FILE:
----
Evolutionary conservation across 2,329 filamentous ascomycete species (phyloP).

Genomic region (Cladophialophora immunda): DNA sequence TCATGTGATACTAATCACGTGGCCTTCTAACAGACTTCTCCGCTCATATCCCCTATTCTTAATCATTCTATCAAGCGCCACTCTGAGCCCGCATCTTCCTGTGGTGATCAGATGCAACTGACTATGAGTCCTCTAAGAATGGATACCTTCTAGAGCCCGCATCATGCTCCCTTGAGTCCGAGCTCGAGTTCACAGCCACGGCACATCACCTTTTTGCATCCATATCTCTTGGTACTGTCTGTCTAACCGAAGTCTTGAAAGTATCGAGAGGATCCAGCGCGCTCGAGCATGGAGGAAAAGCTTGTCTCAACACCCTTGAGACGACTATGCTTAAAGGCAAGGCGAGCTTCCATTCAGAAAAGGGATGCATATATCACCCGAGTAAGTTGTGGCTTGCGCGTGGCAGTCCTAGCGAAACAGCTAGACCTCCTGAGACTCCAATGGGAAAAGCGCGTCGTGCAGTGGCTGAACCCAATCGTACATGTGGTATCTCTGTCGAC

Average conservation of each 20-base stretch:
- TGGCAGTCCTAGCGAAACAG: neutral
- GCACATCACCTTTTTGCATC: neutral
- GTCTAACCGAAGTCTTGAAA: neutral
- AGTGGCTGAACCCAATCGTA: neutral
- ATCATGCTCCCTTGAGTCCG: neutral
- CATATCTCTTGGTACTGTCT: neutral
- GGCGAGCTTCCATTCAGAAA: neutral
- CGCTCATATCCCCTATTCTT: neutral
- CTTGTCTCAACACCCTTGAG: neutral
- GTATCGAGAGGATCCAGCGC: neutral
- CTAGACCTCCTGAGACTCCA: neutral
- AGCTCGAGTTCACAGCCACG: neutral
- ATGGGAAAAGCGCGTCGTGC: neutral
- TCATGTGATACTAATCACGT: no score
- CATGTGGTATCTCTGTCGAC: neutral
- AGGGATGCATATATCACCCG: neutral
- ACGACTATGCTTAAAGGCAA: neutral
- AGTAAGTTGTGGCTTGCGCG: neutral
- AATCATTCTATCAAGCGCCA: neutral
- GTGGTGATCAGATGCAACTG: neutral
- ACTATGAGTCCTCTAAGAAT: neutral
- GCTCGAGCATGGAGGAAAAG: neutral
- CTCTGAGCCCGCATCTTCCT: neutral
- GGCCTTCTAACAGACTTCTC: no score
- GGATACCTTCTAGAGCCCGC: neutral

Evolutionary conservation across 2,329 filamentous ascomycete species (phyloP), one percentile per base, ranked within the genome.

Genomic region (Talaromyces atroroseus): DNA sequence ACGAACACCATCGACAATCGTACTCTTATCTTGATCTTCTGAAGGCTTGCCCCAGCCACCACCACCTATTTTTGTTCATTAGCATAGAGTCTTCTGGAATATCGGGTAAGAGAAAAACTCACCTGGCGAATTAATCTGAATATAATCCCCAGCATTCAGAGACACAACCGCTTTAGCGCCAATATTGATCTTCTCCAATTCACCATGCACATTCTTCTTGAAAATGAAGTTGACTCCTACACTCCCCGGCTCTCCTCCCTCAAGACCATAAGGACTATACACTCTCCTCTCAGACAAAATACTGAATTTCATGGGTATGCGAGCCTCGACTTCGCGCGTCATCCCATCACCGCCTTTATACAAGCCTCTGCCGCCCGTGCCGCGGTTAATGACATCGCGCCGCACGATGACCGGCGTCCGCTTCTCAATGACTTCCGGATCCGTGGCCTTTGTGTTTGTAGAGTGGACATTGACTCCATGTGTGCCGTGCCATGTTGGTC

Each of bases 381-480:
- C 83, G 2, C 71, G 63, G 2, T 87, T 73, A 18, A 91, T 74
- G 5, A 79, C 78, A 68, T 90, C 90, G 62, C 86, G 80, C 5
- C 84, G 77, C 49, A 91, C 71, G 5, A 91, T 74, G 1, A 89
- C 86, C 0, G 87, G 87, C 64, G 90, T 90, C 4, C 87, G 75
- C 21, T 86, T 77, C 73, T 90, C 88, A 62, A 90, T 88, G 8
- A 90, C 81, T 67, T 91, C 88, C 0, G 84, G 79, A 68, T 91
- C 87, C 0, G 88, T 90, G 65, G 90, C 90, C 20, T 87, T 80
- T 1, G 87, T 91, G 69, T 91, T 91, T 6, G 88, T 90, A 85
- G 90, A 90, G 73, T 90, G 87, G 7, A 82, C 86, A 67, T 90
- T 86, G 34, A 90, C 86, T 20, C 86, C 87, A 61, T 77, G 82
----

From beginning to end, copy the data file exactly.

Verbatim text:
Evolutionary conservation across 2,329 filamentous ascomycete species (phyloP).

Genomic region (Cladophialophora immunda): DNA sequence TCATGTGATACTAATCACGTGGCCTTCTAACAGACTTCTCCGCTCATATCCCCTATTCTTAATCATTCTATCAAGCGCCACTCTGAGCCCGCATCTTCCTGTGGTGATCAGATGCAACTGACTATGAGTCCTCTAAGAATGGATACCTTCTAGAGCCCGCATCATGCTCCCTTGAGTCCGAGCTCGAGTTCACAGCCACGGCACATCACCTTTTTGCATCCATATCTCTTGGTACTGTCTGTCTAACCGAAGTCTTGAAAGTATCGAGAGGATCCAGCGCGCTCGAGCATGGAGGAAAAGCTTGTCTCAACACCCTTGAGACGACTATGCTTAAAGGCAAGGCGAGCTTCCATTCAGAAAAGGGATGCATATATCACCCGAGTAAGTTGTGGCTTGCGCGTGGCAGTCCTAGCGAAACAGCTAGACCTCCTGAGACTCCAATGGGAAAAGCGCGTCGTGCAGTGGCTGAACCCAATCGTACATGTGGTATCTCTGTCGAC

Average conservation of each 20-base stretch:
- TGGCAGTCCTAGCGAAACAG: neutral
- GCACATCACCTTTTTGCATC: neutral
- GTCTAACCGAAGTCTTGAAA: neutral
- AGTGGCTGAACCCAATCGTA: neutral
- ATCATGCTCCCTTGAGTCCG: neutral
- CATATCTCTTGGTACTGTCT: neutral
- GGCGAGCTTCCATTCAGAAA: neutral
- CGCTCATATCCCCTATTCTT: neutral
- CTTGTCTCAACACCCTTGAG: neutral
- GTATCGAGAGGATCCAGCGC: neutral
- CTAGACCTCCTGAGACTCCA: neutral
- AGCTCGAGTTCACAGCCACG: neutral
- ATGGGAAAAGCGCGTCGTGC: neutral
- TCATGTGATACTAATCACGT: no score
- CATGTGGTATCTCTGTCGAC: neutral
- AGGGATGCATATATCACCCG: neutral
- ACGACTATGCTTAAAGGCAA: neutral
- AGTAAGTTGTGGCTTGCGCG: neutral
- AATCATTCTATCAAGCGCCA: neutral
- GTGGTGATCAGATGCAACTG: neutral
- ACTATGAGTCCTCTAAGAAT: neutral
- GCTCGAGCATGGAGGAAAAG: neutral
- CTCTGAGCCCGCATCTTCCT: neutral
- GGCCTTCTAACAGACTTCTC: no score
- GGATACCTTCTAGAGCCCGC: neutral

Evolutionary conservation across 2,329 filamentous ascomycete species (phyloP), one percentile per base, ranked within the genome.

Genomic region (Talaromyces atroroseus): DNA sequence ACGAACACCATCGACAATCGTACTCTTATCTTGATCTTCTGAAGGCTTGCCCCAGCCACCACCACCTATTTTTGTTCATTAGCATAGAGTCTTCTGGAATATCGGGTAAGAGAAAAACTCACCTGGCGAATTAATCTGAATATAATCCCCAGCATTCAGAGACACAACCGCTTTAGCGCCAATATTGATCTTCTCCAATTCACCATGCACATTCTTCTTGAAAATGAAGTTGACTCCTACACTCCCCGGCTCTCCTCCCTCAAGACCATAAGGACTATACACTCTCCTCTCAGACAAAATACTGAATTTCATGGGTATGCGAGCCTCGACTTCGCGCGTCATCCCATCACCGCCTTTATACAAGCCTCTGCCGCCCGTGCCGCGGTTAATGACATCGCGCCGCACGATGACCGGCGTCCGCTTCTCAATGACTTCCGGATCCGTGGCCTTTGTGTTTGTAGAGTGGACATTGACTCCATGTGTGCCGTGCCATGTTGGTC

Each of bases 381-480:
- C 83, G 2, C 71, G 63, G 2, T 87, T 73, A 18, A 91, T 74
- G 5, A 79, C 78, A 68, T 90, C 90, G 62, C 86, G 80, C 5
- C 84, G 77, C 49, A 91, C 71, G 5, A 91, T 74, G 1, A 89
- C 86, C 0, G 87, G 87, C 64, G 90, T 90, C 4, C 87, G 75
- C 21, T 86, T 77, C 73, T 90, C 88, A 62, A 90, T 88, G 8
- A 90, C 81, T 67, T 91, C 88, C 0, G 84, G 79, A 68, T 91
- C 87, C 0, G 88, T 90, G 65, G 90, C 90, C 20, T 87, T 80
- T 1, G 87, T 91, G 69, T 91, T 91, T 6, G 88, T 90, A 85
- G 90, A 90, G 73, T 90, G 87, G 7, A 82, C 86, A 67, T 90
- T 86, G 34, A 90, C 86, T 20, C 86, C 87, A 61, T 77, G 82